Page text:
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Amazon reigns as premier product search engine

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Last month investment firm Piper Jaffray projected Amazon will more than triple its advertising business to some $16 billion by 2021, largely based on the retail giant’s position as “the world’s largest product search engine.”

While Google may take exception to that particular designation, it is undeniable that Amazon has rapidly become a major advertising platform for everyone from Fortune 500 companies to mom-and-pop shops, who together spent a reported $2.2 billion in the second quarter alone trying to get in front of Amazon’s millions of shoppers, who are actively searching its site for products to purchase.

What may be less obvious is the fact that these advertisers are often competing with Amazon itself to reach its shoppers. That is, they’re competing with Amazon for placement in its site’s highly competitive search results.

To better understand this trend, Kantar Media recently performed an analysis of brand visibility in Amazon search results for several product categories within the health ­vertical.

Amazon brands in top 10 for health product searches

Over the past few years Amazon has been assembling a formidable stable of private label brands categories ranging from apparel and electronics to home items and personal care.

Today Amazon’s private labels are among the top brands in Amazon search results in a variety of product categories, according to Kantar Media data.

Health is a prime example.

In August 2017 Amazon launched its Basic Care health brand, which features dozens of over-the-counter drug products containing the same active ingredients found in major O-T-C brands (ibuprofen, acetaminophen, cetirizine, minoxidil, etc.) but at lower prices, of course.

From August 1 to August 15 — on the cusp of the key ragweed season — Kantar Media found Amazon’s Basic Care was the top brand displaying in Amazon.com search results for four popular allergy-related keywords — including allergy pills, allergy medicine, allergy and allergy relief — based on factors including the percentage of time the brand was found in the top-three positions on the first search results page, the brand’s average page position and the number of the brand’s listings found.

Zyrtec ranked second in Amazon.com search results on the four allergy keywords, followed by Claritin, GoodSense and Flonase rounding out the top-five brands.

During the same two-week period, Amazon private label brands were among the most visible in another health-related category, vitamins. Amazon Elements, Solimo and Amazon-owned Whole Foods brand 365 Everyday Value ranked 7th, 8th and 9th, respectively, on the top 17 vitamin keywords (vitamin D, vitamin C, prenatal vitamins, etc.). Nature Made and Bronson were the top-two advertisers on the vitamin keywords. Although none of the Amazon brands cracked the top-five on their own, collectively all three brands would have ranked second in the search results for vitamins had their numbers been pooled ­together.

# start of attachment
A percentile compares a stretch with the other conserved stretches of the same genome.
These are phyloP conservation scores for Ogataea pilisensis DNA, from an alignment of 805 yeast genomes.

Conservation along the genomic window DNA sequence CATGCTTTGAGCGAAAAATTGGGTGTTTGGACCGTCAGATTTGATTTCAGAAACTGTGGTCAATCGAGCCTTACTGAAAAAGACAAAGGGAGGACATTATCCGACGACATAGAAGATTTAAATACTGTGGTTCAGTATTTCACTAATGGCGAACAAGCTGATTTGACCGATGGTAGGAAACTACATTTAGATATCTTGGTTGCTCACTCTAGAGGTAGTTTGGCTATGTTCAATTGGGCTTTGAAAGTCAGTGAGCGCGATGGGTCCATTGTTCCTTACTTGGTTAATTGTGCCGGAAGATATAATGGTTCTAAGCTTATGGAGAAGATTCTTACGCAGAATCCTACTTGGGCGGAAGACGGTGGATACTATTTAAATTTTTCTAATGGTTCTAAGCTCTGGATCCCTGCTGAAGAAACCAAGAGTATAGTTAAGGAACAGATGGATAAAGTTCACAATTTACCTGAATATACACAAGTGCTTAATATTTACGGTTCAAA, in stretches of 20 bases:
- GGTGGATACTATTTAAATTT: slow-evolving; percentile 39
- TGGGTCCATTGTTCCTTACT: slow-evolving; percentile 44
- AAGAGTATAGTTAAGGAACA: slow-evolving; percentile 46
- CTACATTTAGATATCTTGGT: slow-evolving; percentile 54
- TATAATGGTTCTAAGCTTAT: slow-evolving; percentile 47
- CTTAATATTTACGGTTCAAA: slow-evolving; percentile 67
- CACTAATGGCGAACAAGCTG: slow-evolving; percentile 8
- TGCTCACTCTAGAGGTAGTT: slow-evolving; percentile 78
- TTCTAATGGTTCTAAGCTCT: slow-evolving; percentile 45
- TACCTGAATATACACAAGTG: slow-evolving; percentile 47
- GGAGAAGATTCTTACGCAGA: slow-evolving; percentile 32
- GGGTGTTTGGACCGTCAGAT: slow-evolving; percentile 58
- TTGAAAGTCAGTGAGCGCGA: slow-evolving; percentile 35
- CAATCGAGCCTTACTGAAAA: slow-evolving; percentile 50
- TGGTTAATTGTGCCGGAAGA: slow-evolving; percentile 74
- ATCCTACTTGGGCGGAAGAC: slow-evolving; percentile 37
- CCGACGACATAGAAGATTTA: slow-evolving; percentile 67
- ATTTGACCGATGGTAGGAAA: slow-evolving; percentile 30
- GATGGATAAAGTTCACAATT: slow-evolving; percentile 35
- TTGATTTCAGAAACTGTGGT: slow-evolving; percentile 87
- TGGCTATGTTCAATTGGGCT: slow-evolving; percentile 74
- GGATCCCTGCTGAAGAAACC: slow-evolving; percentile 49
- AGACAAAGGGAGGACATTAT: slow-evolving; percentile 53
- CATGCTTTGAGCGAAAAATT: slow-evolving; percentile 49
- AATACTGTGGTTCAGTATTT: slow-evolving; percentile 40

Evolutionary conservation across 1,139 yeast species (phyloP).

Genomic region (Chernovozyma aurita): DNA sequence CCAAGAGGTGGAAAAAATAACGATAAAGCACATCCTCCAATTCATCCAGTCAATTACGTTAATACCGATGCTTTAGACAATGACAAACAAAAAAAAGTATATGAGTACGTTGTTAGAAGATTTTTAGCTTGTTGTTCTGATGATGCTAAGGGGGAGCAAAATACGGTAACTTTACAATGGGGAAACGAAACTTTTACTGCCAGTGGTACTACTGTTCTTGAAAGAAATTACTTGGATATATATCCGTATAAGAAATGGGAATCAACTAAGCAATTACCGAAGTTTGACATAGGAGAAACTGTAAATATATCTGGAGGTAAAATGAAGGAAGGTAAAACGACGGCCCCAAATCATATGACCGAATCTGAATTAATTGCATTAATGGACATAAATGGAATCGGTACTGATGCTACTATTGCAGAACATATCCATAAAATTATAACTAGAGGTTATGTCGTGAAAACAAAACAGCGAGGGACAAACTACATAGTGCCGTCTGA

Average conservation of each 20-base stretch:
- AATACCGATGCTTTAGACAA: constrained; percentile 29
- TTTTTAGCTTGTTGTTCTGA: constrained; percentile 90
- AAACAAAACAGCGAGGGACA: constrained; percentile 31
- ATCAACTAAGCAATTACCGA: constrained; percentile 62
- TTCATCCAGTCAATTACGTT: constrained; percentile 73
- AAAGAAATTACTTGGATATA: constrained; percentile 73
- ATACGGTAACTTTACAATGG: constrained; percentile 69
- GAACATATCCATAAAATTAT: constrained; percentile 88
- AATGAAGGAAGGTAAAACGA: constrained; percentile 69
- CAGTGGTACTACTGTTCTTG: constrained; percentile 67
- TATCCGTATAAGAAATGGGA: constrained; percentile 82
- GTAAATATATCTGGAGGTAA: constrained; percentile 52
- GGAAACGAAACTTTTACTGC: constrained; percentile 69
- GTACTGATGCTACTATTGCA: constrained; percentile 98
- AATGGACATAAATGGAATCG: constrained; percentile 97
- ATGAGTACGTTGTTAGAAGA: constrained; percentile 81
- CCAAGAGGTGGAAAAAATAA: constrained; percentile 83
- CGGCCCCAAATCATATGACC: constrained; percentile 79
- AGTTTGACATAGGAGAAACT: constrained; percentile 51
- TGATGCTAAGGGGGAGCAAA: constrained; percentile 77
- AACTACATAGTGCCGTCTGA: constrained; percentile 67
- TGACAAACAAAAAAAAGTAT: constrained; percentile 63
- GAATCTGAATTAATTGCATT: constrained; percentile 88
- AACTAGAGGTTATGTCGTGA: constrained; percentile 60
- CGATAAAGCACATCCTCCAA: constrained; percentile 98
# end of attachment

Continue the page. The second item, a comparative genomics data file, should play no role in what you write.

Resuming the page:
Looking at brand visibility on the vitamins keyword group from another perspective, the average listing position for Amazon Elements, Solimo and 365 Everyday Value was position 4, 5 and 9, respectively, while the average listing position for the top-three brands, Nature Made, Bronson and Nature’s Bounty, was position 14, 12 and 15, respectively. That means Amazon brands on average displayed far higher on the page than even the most visible brands on the vitamins keyword group, though likely less often.

In the cold and cough medicine category, Amazon private label brands were less prominent, though still present among top 10 brands on the keywords cold medicine, cough suppressant and cough syrup. Out of 35 brands advertising on the keyword group, Solimo ranked 8th while 365 Everyday Value ranked 9th, essentially beating out two dozen other brands.

Together these findings suggest tougher competition for brands in the allergy, vitamins, and cold and cough categories to appear in the top positions on the first Amazon search results page; there are simply fewer such positions available, as Amazon is often taking those spots for itself to promote its own products.

Will Amazon replace the drug store?

In addition to O-T-C medicines, Kantar Media data shows Amazon private label brands at the top of Amazon.com search results for several personal care/household items also commonly purchased in drug stores and grocery stores (where both O-T-C and prescription drugs are commonly sold).

• Amazon Elements ranked first on the keyword baby wipes, beating out Huggies and Pampers, which ranked second and third, respectively.

• Solimo ranked second on the keyword hand soap behind Softsoap, while Amazon’s Presto! brand ranked seventh.

• Solimo ranked second on the keyword lotion behind Olay.

• Amazon’s Mama Bear ranked fourth on the keyword laundry detergent while Presto! ranked 10th.

• Solimo ranked sixth on the keyword sunscreen.

Given Amazon brands’ presence in O-T-C and personal care product searches, and the fact that it purchased online pharmacy PillPack earlier this year, it’s not unreasonable to speculate that the retail giant may be seeking to gain a foothold in another traditional retail category (as it’s doing with grocery) and ultimately replace the drug store altogether for its shoppers.

Jim Leichenko is director of marketing at Kantar Media. He can be contacted at Jim.leichenko@kantarmedia.com.


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